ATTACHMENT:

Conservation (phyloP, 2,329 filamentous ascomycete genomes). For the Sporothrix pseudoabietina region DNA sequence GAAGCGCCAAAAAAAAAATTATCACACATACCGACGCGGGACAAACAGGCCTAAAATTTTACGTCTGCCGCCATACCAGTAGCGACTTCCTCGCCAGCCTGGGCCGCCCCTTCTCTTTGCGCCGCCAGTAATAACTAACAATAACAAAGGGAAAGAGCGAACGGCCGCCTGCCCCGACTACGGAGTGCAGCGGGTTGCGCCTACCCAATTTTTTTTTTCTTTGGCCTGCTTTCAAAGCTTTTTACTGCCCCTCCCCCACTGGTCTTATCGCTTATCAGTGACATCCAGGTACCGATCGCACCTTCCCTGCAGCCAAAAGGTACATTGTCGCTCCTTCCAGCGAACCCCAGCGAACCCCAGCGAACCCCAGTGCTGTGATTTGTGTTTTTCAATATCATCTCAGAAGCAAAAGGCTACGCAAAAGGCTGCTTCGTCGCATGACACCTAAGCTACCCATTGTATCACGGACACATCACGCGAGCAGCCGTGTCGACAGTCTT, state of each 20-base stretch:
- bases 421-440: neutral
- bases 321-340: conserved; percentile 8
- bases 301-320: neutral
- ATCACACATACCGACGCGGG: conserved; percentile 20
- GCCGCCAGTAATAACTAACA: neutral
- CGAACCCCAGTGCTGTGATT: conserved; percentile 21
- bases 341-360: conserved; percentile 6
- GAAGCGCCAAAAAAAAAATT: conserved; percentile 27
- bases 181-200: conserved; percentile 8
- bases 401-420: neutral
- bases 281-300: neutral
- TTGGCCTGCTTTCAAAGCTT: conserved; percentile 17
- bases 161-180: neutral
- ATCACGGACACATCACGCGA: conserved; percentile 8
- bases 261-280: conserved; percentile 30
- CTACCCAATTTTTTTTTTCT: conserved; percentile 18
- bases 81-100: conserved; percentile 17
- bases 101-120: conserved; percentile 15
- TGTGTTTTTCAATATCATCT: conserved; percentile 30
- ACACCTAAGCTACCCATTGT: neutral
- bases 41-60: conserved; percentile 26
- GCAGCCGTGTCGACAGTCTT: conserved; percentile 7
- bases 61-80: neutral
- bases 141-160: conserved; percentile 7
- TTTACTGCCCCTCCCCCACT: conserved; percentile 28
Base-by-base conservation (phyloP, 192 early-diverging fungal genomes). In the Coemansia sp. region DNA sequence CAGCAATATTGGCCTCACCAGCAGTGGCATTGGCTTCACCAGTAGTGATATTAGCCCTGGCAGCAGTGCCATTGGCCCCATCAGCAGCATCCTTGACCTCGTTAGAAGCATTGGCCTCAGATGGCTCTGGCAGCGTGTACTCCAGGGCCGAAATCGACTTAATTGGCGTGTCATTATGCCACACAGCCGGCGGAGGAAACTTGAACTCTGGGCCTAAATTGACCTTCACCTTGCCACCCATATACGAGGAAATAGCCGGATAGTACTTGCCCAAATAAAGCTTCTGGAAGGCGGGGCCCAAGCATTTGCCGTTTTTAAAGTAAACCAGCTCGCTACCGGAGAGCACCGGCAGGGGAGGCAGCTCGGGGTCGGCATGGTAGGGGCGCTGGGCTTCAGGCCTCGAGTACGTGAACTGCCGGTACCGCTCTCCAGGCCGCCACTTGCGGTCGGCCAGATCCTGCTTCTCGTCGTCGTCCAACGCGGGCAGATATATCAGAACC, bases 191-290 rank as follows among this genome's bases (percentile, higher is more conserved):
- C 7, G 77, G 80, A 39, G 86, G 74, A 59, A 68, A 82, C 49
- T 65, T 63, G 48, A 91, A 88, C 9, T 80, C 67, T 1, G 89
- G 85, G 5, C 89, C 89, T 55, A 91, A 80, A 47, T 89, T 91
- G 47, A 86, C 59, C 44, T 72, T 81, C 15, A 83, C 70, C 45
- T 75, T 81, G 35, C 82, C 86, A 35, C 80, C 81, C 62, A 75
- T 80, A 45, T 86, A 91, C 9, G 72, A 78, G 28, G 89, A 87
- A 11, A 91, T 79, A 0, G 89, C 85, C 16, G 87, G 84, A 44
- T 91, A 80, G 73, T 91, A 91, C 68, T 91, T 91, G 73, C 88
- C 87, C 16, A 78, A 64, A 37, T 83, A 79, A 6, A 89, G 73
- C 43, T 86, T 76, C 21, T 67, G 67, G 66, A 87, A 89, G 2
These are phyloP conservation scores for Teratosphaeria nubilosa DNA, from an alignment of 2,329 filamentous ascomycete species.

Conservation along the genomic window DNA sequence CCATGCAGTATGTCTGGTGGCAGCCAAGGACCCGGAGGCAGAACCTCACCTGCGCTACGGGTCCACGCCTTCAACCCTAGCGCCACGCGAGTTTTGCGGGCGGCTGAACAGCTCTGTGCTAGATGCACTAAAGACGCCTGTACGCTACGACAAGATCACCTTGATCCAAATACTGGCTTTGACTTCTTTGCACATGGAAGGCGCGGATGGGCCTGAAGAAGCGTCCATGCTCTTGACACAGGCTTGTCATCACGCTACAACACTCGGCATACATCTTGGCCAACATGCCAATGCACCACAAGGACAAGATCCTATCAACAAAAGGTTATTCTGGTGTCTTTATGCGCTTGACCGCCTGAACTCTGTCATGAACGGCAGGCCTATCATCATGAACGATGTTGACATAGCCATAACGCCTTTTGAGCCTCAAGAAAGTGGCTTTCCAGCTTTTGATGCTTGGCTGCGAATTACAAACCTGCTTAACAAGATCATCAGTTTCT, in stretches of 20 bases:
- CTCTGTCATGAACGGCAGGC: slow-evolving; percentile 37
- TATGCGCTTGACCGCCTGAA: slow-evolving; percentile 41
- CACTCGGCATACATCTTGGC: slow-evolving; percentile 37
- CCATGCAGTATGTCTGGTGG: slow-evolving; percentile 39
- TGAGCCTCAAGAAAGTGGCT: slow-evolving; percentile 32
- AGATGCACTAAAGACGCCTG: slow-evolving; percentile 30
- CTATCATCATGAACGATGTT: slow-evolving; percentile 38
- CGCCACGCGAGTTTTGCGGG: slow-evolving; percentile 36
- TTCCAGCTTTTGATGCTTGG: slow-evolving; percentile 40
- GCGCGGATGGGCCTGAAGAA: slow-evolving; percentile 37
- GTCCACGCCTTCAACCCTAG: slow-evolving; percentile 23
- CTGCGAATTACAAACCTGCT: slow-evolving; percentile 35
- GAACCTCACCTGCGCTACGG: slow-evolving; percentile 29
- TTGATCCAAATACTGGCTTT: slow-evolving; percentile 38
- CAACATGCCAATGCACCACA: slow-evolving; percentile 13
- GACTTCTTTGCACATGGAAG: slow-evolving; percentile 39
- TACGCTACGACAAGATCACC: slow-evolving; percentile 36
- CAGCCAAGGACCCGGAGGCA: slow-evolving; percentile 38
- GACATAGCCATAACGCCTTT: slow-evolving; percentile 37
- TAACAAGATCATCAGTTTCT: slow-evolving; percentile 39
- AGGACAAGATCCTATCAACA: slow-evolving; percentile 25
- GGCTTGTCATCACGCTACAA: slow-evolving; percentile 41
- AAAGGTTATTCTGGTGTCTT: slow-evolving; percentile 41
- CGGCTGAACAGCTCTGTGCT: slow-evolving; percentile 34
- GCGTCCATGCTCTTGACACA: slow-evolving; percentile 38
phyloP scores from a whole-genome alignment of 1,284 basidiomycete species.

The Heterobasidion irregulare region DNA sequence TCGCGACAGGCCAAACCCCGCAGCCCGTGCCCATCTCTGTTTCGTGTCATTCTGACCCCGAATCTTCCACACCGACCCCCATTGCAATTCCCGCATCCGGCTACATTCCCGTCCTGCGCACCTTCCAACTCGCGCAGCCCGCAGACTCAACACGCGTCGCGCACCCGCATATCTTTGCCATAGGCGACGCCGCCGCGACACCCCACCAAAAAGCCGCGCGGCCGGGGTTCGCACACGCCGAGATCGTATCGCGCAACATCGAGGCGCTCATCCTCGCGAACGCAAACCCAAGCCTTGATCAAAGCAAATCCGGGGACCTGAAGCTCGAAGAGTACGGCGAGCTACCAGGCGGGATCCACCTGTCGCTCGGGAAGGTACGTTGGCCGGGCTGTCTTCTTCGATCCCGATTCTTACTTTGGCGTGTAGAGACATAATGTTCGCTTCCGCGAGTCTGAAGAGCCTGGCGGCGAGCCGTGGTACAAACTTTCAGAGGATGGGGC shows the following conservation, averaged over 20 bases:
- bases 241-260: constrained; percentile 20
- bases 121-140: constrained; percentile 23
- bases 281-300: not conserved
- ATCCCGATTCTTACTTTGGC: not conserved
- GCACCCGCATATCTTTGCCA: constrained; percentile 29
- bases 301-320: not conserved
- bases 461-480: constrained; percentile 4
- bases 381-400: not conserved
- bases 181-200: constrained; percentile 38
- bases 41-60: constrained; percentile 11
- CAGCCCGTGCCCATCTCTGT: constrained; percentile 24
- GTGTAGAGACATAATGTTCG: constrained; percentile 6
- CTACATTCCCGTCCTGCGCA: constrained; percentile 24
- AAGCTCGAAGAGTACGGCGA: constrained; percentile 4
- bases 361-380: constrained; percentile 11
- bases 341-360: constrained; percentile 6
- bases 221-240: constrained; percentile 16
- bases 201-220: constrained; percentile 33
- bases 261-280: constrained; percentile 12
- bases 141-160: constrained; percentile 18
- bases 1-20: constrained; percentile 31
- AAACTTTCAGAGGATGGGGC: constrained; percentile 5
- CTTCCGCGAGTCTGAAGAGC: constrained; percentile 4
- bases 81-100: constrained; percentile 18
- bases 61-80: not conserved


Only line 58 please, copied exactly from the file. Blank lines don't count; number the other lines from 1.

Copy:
- GACATAGCCATAACGCCTTT: slow-evolving; percentile 37